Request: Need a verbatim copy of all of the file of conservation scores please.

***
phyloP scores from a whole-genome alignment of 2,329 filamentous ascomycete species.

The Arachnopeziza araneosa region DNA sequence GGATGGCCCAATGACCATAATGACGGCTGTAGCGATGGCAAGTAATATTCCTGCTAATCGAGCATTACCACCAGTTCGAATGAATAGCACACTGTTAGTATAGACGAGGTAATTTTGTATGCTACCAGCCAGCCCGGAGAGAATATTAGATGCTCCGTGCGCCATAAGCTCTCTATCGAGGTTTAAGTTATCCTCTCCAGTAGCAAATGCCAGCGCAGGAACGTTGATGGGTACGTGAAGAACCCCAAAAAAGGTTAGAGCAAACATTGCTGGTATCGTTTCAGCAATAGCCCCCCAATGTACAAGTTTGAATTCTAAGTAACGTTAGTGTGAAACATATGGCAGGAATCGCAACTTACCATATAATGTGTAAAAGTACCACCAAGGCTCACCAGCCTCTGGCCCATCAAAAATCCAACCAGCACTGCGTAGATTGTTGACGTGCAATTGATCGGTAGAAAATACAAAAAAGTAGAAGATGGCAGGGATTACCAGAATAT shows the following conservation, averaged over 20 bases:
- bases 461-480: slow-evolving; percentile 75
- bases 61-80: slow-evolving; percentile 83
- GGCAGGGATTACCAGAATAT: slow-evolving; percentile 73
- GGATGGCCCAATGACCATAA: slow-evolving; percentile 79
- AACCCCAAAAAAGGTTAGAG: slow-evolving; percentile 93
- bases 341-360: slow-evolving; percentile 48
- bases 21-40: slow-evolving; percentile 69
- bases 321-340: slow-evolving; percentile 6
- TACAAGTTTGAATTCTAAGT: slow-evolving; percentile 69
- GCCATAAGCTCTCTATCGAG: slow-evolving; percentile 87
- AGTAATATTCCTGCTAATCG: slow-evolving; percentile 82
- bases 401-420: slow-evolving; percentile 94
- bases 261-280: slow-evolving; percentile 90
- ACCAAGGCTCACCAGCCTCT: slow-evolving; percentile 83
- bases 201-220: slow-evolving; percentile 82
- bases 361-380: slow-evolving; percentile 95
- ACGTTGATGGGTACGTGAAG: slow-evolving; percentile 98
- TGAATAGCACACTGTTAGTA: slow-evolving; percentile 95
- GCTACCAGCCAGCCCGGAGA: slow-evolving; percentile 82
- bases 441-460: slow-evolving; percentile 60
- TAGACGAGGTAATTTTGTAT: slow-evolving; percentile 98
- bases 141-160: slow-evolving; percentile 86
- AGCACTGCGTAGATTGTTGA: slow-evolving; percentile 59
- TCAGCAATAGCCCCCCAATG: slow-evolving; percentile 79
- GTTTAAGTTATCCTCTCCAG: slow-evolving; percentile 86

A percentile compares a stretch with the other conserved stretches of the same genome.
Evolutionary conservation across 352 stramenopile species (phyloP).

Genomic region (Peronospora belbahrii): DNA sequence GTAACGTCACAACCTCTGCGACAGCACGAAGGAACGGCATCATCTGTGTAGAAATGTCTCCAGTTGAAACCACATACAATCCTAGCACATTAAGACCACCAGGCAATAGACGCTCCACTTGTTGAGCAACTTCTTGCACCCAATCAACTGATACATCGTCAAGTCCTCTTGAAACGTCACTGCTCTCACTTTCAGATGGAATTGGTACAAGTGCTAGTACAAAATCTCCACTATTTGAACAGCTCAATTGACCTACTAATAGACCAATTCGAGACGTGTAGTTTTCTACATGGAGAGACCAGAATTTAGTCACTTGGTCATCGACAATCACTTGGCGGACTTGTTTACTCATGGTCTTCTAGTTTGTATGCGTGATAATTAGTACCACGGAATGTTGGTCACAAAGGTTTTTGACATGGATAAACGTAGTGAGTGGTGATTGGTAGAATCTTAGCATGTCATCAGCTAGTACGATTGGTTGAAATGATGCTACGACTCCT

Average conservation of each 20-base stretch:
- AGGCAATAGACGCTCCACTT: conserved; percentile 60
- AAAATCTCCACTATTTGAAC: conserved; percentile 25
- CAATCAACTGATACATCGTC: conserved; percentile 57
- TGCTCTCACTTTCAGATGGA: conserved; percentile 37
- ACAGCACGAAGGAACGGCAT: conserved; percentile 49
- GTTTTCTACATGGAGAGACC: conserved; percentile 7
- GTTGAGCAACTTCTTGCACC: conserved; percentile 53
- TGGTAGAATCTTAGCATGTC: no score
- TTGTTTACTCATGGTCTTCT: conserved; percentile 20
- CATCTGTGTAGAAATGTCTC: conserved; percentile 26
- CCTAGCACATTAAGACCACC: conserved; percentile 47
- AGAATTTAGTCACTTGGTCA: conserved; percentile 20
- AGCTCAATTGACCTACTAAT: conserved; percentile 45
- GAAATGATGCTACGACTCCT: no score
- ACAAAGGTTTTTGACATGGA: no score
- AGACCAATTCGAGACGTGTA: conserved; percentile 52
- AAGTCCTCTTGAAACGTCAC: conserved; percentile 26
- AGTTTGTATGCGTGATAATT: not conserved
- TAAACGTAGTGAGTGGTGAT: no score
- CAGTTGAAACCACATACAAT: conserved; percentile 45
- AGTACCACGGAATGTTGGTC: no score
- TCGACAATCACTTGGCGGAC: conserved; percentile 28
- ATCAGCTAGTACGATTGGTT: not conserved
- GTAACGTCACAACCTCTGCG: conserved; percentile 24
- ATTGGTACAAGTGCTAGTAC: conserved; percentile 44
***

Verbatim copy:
phyloP scores from a whole-genome alignment of 2,329 filamentous ascomycete species.

The Arachnopeziza araneosa region DNA sequence GGATGGCCCAATGACCATAATGACGGCTGTAGCGATGGCAAGTAATATTCCTGCTAATCGAGCATTACCACCAGTTCGAATGAATAGCACACTGTTAGTATAGACGAGGTAATTTTGTATGCTACCAGCCAGCCCGGAGAGAATATTAGATGCTCCGTGCGCCATAAGCTCTCTATCGAGGTTTAAGTTATCCTCTCCAGTAGCAAATGCCAGCGCAGGAACGTTGATGGGTACGTGAAGAACCCCAAAAAAGGTTAGAGCAAACATTGCTGGTATCGTTTCAGCAATAGCCCCCCAATGTACAAGTTTGAATTCTAAGTAACGTTAGTGTGAAACATATGGCAGGAATCGCAACTTACCATATAATGTGTAAAAGTACCACCAAGGCTCACCAGCCTCTGGCCCATCAAAAATCCAACCAGCACTGCGTAGATTGTTGACGTGCAATTGATCGGTAGAAAATACAAAAAAGTAGAAGATGGCAGGGATTACCAGAATAT shows the following conservation, averaged over 20 bases:
- bases 461-480: slow-evolving; percentile 75
- bases 61-80: slow-evolving; percentile 83
- GGCAGGGATTACCAGAATAT: slow-evolving; percentile 73
- GGATGGCCCAATGACCATAA: slow-evolving; percentile 79
- AACCCCAAAAAAGGTTAGAG: slow-evolving; percentile 93
- bases 341-360: slow-evolving; percentile 48
- bases 21-40: slow-evolving; percentile 69
- bases 321-340: slow-evolving; percentile 6
- TACAAGTTTGAATTCTAAGT: slow-evolving; percentile 69
- GCCATAAGCTCTCTATCGAG: slow-evolving; percentile 87
- AGTAATATTCCTGCTAATCG: slow-evolving; percentile 82
- bases 401-420: slow-evolving; percentile 94
- bases 261-280: slow-evolving; percentile 90
- ACCAAGGCTCACCAGCCTCT: slow-evolving; percentile 83
- bases 201-220: slow-evolving; percentile 82
- bases 361-380: slow-evolving; percentile 95
- ACGTTGATGGGTACGTGAAG: slow-evolving; percentile 98
- TGAATAGCACACTGTTAGTA: slow-evolving; percentile 95
- GCTACCAGCCAGCCCGGAGA: slow-evolving; percentile 82
- bases 441-460: slow-evolving; percentile 60
- TAGACGAGGTAATTTTGTAT: slow-evolving; percentile 98
- bases 141-160: slow-evolving; percentile 86
- AGCACTGCGTAGATTGTTGA: slow-evolving; percentile 59
- TCAGCAATAGCCCCCCAATG: slow-evolving; percentile 79
- GTTTAAGTTATCCTCTCCAG: slow-evolving; percentile 86

A percentile compares a stretch with the other conserved stretches of the same genome.
Evolutionary conservation across 352 stramenopile species (phyloP).

Genomic region (Peronospora belbahrii): DNA sequence GTAACGTCACAACCTCTGCGACAGCACGAAGGAACGGCATCATCTGTGTAGAAATGTCTCCAGTTGAAACCACATACAATCCTAGCACATTAAGACCACCAGGCAATAGACGCTCCACTTGTTGAGCAACTTCTTGCACCCAATCAACTGATACATCGTCAAGTCCTCTTGAAACGTCACTGCTCTCACTTTCAGATGGAATTGGTACAAGTGCTAGTACAAAATCTCCACTATTTGAACAGCTCAATTGACCTACTAATAGACCAATTCGAGACGTGTAGTTTTCTACATGGAGAGACCAGAATTTAGTCACTTGGTCATCGACAATCACTTGGCGGACTTGTTTACTCATGGTCTTCTAGTTTGTATGCGTGATAATTAGTACCACGGAATGTTGGTCACAAAGGTTTTTGACATGGATAAACGTAGTGAGTGGTGATTGGTAGAATCTTAGCATGTCATCAGCTAGTACGATTGGTTGAAATGATGCTACGACTCCT

Average conservation of each 20-base stretch:
- AGGCAATAGACGCTCCACTT: conserved; percentile 60
- AAAATCTCCACTATTTGAAC: conserved; percentile 25
- CAATCAACTGATACATCGTC: conserved; percentile 57
- TGCTCTCACTTTCAGATGGA: conserved; percentile 37
- ACAGCACGAAGGAACGGCAT: conserved; percentile 49
- GTTTTCTACATGGAGAGACC: conserved; percentile 7
- GTTGAGCAACTTCTTGCACC: conserved; percentile 53
- TGGTAGAATCTTAGCATGTC: no score
- TTGTTTACTCATGGTCTTCT: conserved; percentile 20
- CATCTGTGTAGAAATGTCTC: conserved; percentile 26
- CCTAGCACATTAAGACCACC: conserved; percentile 47
- AGAATTTAGTCACTTGGTCA: conserved; percentile 20
- AGCTCAATTGACCTACTAAT: conserved; percentile 45
- GAAATGATGCTACGACTCCT: no score
- ACAAAGGTTTTTGACATGGA: no score
- AGACCAATTCGAGACGTGTA: conserved; percentile 52
- AAGTCCTCTTGAAACGTCAC: conserved; percentile 26
- AGTTTGTATGCGTGATAATT: not conserved
- TAAACGTAGTGAGTGGTGAT: no score
- CAGTTGAAACCACATACAAT: conserved; percentile 45
- AGTACCACGGAATGTTGGTC: no score
- TCGACAATCACTTGGCGGAC: conserved; percentile 28
- ATCAGCTAGTACGATTGGTT: not conserved
- GTAACGTCACAACCTCTGCG: conserved; percentile 24
- ATTGGTACAAGTGCTAGTAC: conserved; percentile 44